Lessons from IBM’s near-implosion in the mid-1990s

When IBM hired Lou Gerstner as CEO in 1993, he stopped the board from breaking the company up into a number of smaller autonomous entities.
When IBM hired Lou Gerstner as CEO in 1993, he stopped the board from breaking the company up into a number of smaller autonomous entities.
Image: Getty Images / Sean Gallup
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Apropos the current state of once high flyers such as Intel, Facebook, Groupon, Zynga et al., it’s instructive to consider the fate of a company that bucked the trend and refused to hire the usual suspects.

Anyone out there remember when IBM was destined for the scrapheap of history? That would be in the early 1990s when the company was floundering under the less than inspired leadership of IBM “lifer,” CEO, John Akers and dividends were being slashed, a heretofore  unheard of occurrence in the history of the world’s largest IT company. Apart from losing big chunks of the PC market, which they had singlehandedly made respectable from a business point of view, there was even talk that they should get out of the mainframe market. (Interestingly enough, IBM is currently making more mainframes than ever.) So, Akers left to “pursue other interests,” and the search for his replacement began with John Sculley of Apple, Eckhard Pfeiffer of Compaq, Scott McNealy of Sun, and even Bill Gates, being touted as possible contenders.

Then the board of IBM did an incredibly smart thing. They hired Lou Gerstner.

Gerstner had never run a technology company. But in his previous experiences as part of senior management at RJR Nabisco and American Express, he had come to realize the value of totally integrated IT services. This is why the first thing he did upon taking over at IBM was to stop the move the board had already begun to break up “Big Blue” into a series of autonomous and separately managed “Baby Blues.” Gerstner understood that the long term potential for IBM would be in its ability to deliver complete IT solutions that bundled hardware, software (IBM is still one of the largest software companies in the world) and services, as customized, and ultimately very profitable, packages to corporate customers.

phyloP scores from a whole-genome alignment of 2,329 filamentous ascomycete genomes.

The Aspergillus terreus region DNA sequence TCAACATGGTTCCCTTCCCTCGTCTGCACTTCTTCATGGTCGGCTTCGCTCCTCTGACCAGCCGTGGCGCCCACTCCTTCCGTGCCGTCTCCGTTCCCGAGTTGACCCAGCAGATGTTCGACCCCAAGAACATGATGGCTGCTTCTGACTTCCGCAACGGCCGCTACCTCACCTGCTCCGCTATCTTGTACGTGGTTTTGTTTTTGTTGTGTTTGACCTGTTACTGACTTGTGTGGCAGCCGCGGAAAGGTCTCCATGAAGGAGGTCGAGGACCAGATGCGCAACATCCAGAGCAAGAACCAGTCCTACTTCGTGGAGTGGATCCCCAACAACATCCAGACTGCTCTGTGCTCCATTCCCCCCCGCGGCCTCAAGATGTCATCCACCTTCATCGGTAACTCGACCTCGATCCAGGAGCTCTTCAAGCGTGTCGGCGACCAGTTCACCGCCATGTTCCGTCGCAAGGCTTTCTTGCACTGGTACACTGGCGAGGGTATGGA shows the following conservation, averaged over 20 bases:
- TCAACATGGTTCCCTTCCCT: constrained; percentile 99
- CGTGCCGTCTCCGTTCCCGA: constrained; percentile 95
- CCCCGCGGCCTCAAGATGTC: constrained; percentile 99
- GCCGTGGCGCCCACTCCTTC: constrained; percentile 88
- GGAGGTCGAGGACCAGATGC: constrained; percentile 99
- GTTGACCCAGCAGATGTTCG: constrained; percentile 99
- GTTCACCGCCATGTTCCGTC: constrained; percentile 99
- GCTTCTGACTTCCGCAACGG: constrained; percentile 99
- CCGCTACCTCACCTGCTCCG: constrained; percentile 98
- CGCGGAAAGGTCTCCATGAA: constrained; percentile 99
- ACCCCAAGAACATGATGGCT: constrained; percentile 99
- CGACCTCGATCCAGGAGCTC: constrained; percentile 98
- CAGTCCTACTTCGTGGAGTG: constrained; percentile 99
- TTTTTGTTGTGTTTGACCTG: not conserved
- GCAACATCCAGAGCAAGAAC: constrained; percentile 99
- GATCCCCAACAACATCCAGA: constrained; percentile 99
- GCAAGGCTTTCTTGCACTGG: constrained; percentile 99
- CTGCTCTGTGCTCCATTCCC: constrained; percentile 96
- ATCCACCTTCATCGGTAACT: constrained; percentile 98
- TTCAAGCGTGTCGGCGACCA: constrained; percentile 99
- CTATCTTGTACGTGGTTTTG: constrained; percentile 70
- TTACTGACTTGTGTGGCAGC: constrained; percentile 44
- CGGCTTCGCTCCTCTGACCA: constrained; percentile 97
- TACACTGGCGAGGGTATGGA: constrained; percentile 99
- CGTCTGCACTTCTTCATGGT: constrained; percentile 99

Within the first few weeks he did a number of very un-IBM things. He laid-off nearly 100,000 employees, this from a company that had previously enjoyed an “employed-for-life” reputation. He introduced a casual dress code, which resulted in the formally conservatively-dressed executives, uncomfortably wandering around IBM’s offices in their weekend golfing outfits. He also cancelled the no-alcohol on the premises policy. And, very significantly for the time, he consolidated all the company’s advertising, which was being handled by more than 80 agencies around the world, into a single one, Ogilvy & Mather, New York, who he had worked with during his time at American Express. This is yet another demonstration of Gerstner’s intuitive, yet logical approach to business, which is particularly impressive when you consider he had taken over responsibility for a company teetering on the edge of an abyss.

The first thing Gerstner signed off on was the inestimable “Solutions for a Small Planet” campaign, which completely flipped the uncaring “Big Blue” perception of the company on its head by demonstrating how IBM was helping solve the day-to-day problems of its customers, large and small, around the world. Gerstner was also one of the very first CEOs to realize the power of the internet as a communications vehicle in his efforts to change the internal culture and the external perceptions of the company. To this day, IBM has one of the most informative and intelligent presences in the digi-sphere. From its website, to its various interpretations of social media, it never fails to be informative and persuasive in the way it addresses its audience. Unlike far too many other IT companies, it avoids techno-babble and business clichés whilst providing concrete evidence through the use of case studies of the various ways it has helped its customers. And the beauty of the way IBM does it is that unlike other IT companies, it does not refer to “a major bank” or “a multinational energy company.” It actually names the banks and multinational energy companies, and then goes into the granular specifics of how their jointly engineered solutions work.  Perhaps, Gerstner was influenced by the classic David Ogilvy quote. “The consumer is not a moron, she’s your wife.” That is something far too many of those responsible for the management of many multinational corporations seem to ignore. Perhaps, instead of trolling for pearls of wisdom from the likes of “Neutron Jack,” or “The Donald,” these captains of industry should think of the often underappreciated ways Lou Gerstner steered the Exxon Valdez of IT companies away from the shoals of extinction.